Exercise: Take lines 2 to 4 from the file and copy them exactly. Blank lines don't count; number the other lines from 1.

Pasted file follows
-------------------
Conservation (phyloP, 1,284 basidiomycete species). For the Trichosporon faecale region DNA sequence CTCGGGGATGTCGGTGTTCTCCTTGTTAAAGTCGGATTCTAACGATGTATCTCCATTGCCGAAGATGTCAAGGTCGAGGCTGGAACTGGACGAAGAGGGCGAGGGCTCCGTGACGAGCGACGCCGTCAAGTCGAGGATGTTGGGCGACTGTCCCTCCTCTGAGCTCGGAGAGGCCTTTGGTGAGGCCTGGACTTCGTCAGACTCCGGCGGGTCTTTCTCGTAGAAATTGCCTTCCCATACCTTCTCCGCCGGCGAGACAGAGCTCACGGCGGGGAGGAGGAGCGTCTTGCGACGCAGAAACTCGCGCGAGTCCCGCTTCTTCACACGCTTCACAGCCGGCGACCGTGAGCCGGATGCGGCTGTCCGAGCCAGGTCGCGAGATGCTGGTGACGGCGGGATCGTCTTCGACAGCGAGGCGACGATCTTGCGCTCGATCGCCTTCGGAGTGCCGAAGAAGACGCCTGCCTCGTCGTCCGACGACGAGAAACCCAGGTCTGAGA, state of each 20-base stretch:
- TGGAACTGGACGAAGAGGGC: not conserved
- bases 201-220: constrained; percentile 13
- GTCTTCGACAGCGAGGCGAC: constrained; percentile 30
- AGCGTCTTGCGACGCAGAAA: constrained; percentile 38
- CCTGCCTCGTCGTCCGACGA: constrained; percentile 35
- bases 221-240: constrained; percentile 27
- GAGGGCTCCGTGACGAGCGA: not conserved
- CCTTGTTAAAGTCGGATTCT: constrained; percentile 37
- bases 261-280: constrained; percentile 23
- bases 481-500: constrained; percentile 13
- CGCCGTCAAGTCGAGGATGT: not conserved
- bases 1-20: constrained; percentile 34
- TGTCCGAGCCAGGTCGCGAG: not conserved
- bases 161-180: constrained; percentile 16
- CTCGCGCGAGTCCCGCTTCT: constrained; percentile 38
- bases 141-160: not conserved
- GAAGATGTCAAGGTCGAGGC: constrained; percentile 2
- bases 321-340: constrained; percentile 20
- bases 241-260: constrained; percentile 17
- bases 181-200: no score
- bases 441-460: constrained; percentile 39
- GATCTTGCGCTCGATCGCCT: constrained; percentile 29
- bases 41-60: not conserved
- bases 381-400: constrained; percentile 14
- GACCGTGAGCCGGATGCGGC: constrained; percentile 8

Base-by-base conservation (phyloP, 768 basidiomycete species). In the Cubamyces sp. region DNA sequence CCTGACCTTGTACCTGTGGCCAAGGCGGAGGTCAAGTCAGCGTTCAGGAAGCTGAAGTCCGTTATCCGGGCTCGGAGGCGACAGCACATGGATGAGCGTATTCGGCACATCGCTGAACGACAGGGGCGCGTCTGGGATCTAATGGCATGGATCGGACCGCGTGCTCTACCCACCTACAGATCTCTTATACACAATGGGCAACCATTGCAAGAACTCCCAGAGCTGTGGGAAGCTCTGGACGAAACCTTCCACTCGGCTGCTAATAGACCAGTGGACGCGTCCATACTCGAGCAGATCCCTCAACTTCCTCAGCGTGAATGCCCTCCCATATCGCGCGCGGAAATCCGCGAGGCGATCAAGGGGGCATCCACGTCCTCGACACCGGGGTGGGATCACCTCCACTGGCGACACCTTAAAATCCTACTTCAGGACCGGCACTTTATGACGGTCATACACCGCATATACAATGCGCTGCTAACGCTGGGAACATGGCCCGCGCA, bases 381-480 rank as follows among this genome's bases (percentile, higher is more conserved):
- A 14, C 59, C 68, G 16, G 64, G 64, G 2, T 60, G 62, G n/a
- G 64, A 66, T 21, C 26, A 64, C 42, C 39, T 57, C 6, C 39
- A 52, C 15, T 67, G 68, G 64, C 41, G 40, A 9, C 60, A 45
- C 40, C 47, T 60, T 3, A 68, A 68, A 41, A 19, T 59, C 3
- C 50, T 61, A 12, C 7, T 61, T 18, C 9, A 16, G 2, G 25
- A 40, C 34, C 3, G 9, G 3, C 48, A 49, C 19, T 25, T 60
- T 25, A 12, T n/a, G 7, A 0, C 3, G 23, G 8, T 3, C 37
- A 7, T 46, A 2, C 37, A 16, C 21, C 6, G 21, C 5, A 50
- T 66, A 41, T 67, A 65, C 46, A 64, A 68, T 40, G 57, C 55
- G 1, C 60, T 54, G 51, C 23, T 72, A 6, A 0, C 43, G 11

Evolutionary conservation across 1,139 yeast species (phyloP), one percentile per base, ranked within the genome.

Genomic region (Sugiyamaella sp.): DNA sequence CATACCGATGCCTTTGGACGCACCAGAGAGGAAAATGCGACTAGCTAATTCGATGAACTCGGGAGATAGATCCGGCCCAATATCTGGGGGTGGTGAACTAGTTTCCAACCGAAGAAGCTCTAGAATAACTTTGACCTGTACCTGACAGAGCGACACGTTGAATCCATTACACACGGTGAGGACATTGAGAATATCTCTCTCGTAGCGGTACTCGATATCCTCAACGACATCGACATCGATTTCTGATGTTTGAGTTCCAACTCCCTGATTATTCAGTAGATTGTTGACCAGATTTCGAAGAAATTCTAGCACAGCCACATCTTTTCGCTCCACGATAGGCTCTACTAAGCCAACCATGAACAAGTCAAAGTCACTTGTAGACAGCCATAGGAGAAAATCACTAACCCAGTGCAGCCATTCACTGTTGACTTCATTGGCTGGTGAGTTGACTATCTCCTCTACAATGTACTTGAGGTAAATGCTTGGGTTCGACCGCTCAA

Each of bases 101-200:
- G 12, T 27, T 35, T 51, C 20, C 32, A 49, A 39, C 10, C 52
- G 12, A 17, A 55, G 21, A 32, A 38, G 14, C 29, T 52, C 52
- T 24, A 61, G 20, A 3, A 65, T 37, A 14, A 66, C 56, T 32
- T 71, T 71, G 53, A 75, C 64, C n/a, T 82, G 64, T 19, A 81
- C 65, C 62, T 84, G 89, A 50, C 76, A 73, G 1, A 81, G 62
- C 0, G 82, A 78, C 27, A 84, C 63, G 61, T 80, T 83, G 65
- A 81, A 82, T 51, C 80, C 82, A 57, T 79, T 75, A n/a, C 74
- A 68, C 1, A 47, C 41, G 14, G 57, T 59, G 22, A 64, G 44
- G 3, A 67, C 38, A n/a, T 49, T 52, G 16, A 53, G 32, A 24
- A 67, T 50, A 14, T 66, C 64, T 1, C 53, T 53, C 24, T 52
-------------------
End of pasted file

- TGGAACTGGACGAAGAGGGC: not conserved
- bases 201-220: constrained; percentile 13
- GTCTTCGACAGCGAGGCGAC: constrained; percentile 30